> The bombshell announcement of France's embattled president to not seek a second term is a relief to many in his own socialist party, but it's still gonna be an uphill battle for the French left even after Francois Hollande's removal from the race. Reuters Paris Bureau editors Yves Carice.
>> It was a big surprise because until last week, everybody thought that he would decide to run again because he gave signs that what he did was during the five year term was rather good that unemployment was finally going down and that he was ready to run again.
>> Yet Hollande's poll numbers were bumping along at historic lows and his most likely successor, Prime Minster Manuel Valls isn't faring much better.>> A recent poll put Valls at only 9%, should he win his party nomination. Losing easily to conservative Francois Fillon, who's forecast to win a runoff against far right nationalist, Marine Le Pen.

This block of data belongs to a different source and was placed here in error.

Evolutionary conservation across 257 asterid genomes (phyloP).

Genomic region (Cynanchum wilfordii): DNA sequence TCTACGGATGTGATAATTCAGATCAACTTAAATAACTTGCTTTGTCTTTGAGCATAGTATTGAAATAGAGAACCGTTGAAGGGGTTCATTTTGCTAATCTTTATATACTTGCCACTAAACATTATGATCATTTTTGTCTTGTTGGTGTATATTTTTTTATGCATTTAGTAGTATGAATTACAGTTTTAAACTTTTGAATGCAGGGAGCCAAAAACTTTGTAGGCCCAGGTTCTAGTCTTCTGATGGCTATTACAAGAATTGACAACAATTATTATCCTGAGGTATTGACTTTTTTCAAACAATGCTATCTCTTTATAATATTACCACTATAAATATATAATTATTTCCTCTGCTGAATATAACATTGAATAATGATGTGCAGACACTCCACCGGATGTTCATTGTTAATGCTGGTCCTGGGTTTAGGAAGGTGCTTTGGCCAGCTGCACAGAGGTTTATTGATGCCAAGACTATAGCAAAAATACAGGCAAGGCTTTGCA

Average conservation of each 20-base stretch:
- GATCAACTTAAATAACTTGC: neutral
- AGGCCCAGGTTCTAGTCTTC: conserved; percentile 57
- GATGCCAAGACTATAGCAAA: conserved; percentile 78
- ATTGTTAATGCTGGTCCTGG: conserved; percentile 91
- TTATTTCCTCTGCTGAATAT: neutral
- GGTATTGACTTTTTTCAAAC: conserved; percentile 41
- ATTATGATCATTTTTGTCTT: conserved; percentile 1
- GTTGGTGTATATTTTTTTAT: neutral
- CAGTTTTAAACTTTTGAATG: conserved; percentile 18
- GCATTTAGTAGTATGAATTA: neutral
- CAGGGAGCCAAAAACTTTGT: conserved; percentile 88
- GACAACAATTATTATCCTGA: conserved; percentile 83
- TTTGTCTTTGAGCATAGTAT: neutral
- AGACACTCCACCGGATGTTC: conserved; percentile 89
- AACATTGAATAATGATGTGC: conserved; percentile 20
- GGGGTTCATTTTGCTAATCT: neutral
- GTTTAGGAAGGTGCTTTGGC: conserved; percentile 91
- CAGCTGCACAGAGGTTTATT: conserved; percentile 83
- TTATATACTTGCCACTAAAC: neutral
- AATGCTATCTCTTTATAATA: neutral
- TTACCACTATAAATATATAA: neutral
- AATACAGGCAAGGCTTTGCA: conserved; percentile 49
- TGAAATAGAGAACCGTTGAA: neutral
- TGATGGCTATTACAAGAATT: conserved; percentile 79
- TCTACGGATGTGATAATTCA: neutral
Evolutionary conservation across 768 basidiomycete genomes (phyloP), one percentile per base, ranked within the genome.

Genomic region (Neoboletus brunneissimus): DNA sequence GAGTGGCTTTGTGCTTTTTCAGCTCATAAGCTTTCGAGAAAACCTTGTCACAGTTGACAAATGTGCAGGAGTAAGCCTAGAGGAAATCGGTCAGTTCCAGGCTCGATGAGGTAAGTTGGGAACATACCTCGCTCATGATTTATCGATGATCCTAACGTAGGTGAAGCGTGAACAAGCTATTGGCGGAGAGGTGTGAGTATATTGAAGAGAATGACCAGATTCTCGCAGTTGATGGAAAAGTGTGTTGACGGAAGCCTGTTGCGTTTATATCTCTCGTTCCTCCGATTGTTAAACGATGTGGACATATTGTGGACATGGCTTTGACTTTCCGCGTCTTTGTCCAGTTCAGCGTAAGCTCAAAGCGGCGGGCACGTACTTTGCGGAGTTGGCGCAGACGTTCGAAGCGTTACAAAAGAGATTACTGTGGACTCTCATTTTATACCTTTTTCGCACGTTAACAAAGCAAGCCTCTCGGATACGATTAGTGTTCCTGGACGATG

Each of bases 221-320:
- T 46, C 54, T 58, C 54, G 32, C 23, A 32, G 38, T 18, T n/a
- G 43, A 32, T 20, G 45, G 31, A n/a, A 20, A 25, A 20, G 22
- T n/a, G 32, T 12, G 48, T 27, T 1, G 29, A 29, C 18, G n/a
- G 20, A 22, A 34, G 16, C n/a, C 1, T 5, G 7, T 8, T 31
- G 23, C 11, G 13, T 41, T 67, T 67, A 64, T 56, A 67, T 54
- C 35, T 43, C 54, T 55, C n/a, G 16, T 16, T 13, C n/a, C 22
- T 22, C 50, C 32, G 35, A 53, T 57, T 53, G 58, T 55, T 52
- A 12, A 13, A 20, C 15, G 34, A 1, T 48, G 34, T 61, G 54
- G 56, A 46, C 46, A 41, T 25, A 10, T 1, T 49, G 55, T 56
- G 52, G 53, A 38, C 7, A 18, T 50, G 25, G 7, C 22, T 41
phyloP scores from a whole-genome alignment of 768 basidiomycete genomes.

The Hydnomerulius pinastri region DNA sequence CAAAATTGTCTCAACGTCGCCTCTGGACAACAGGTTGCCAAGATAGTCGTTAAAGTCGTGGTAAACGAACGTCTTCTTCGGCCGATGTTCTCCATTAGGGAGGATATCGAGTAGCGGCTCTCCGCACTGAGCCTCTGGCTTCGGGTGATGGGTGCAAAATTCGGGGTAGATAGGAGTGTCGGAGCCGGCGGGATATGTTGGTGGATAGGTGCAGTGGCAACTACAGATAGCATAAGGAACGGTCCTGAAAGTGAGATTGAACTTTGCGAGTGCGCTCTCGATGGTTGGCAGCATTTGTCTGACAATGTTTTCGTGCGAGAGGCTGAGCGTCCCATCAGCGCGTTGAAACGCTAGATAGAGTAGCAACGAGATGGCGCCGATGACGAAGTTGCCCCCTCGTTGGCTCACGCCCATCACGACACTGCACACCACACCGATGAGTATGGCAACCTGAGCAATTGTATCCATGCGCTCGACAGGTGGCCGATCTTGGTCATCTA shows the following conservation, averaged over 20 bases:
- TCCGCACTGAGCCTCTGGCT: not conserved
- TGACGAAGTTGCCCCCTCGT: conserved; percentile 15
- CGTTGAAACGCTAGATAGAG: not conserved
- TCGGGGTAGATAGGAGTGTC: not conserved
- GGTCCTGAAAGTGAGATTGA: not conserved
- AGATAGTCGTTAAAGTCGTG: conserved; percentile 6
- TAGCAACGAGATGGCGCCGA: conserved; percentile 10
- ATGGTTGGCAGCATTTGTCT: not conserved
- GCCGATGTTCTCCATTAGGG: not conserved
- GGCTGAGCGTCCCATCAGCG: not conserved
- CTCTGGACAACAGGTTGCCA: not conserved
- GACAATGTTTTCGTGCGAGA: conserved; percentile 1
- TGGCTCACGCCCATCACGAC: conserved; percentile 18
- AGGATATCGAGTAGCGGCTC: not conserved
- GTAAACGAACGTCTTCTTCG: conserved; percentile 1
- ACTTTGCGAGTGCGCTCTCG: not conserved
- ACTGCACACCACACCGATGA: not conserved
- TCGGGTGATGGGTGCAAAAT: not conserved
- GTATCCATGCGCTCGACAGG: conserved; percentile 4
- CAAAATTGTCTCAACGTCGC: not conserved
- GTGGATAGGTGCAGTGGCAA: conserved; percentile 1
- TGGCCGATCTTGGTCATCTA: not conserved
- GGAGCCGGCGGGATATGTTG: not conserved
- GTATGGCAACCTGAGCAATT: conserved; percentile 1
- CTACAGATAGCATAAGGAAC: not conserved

But how did we get here? Hollande's presidency has been one rife with turmoil and scandal with some members of the party in open revolt over what they see as backtracking on key pledges to target big business and raise taxes on the wealthy. A very public split from his partner, spending $11,000 a month on his hair, economic woes and multiple high profile militant attacks all took their toll.
Even Valls himself had recently hinted he'd challenge Hollande in a primary.>> He would himself have to compete with ex-ministers or unknown politicians or if he decided to run as an independent candidate it would have been a decision that would've killed the socialist party.>> Whatever happens, Hollande at least made history of sorts stepping aside makes him the first President in modern times to not seek re-election